Informal/Summary Court Probation
If you are placed on Summary/Informal Probation, you don’t report to a Probation Officer instead you are required to complete the specific terms of the sentencing and stay out of trouble with no new crimes. During informal probation, the defendant may be expected to attend counseling, perform community service, complete physical labor, undergo drug testing. The probationary time period is usually three years but can be as short as 6 months and as long as five years or more depending on the nature and number of charges.
If you are placed on Formal Probation, you will be assigned and ordered to meet a probation officer who will monitor you once a month. During formal probation the defendant may be expected to attend counseling, perform community service, complete physical labor, undergo drug testing. The probationary time period is usually three years but can be as short as 6 months and as long as five years or more depending on the nature and number of charges.
If a defendant breaks any of the rules imposed upon him or her during the probationary period, his or her probation can be revoked and jail or prison time could be required. Probation violations include failure to pay fines or restitution, to complete rehabilitation or community service, to appear in court, to stay away from certain persons, locations or known criminal, or failing to report to your probation officer, or possessing illegal drugs, guns, committing new crimes, or even being arrested. The violation of probation depends on how serious the violation is. If the violation is not serious, chances are the adult or juvenile defendant will be given a second chance and will be allowed to remain on probation under the same terms and conditions. If a more serious violation occurs, then there will likely be a violation of probation with some consequences. Factors considered are the seriousness and nature of the violation and the number of previous violations.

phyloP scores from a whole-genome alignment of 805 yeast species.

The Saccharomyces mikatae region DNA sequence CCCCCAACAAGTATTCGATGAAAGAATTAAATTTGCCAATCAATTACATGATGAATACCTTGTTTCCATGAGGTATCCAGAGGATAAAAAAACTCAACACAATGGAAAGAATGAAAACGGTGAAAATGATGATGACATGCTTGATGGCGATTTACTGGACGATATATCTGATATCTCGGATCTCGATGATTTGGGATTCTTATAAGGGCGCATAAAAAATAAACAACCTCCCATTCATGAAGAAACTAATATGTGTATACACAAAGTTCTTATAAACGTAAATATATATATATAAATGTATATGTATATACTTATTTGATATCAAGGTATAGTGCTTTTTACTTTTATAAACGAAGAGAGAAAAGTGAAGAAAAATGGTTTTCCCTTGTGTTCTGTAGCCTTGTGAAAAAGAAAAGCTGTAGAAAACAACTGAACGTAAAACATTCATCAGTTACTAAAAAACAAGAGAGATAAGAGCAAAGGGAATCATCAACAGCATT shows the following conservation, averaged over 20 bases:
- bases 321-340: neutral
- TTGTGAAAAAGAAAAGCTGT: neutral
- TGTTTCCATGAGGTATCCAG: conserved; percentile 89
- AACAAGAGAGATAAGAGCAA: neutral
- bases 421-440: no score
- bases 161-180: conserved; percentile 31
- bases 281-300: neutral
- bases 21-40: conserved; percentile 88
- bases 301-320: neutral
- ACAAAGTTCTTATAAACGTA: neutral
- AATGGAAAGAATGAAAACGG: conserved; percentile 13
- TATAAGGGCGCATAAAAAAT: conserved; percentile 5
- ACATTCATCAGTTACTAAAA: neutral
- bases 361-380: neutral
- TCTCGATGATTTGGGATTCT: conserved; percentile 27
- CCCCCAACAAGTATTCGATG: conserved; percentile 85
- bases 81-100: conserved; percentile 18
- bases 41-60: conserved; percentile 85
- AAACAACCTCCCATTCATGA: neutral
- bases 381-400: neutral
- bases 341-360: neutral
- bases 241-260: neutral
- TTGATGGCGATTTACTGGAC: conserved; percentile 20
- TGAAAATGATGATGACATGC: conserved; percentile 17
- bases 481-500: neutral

Contested Probation Violation Hearing
If a probation violation occurs, the adult or juvenile defendant could be arrested on a warrant or ordered to court, by means of official mail notification, for a probation violation hearing. At the probation violation hearing, the Prosecutor must prove the adult or juvenile defendant violated probation. If the defendant is found guilty of the probation violation, the court may impose one of several punishments. Consequences include a jail or prison sentence, extension or addition of probation terms, revocation or reinstatement with same or different terms and conditions, rehabilitation, counseling, treatment program. Your attorney will gather character, employment, or reference letters to present at the hearing, establish communication with the probation department, locate and interview defense witnesses, and negotiate alternatives to jail.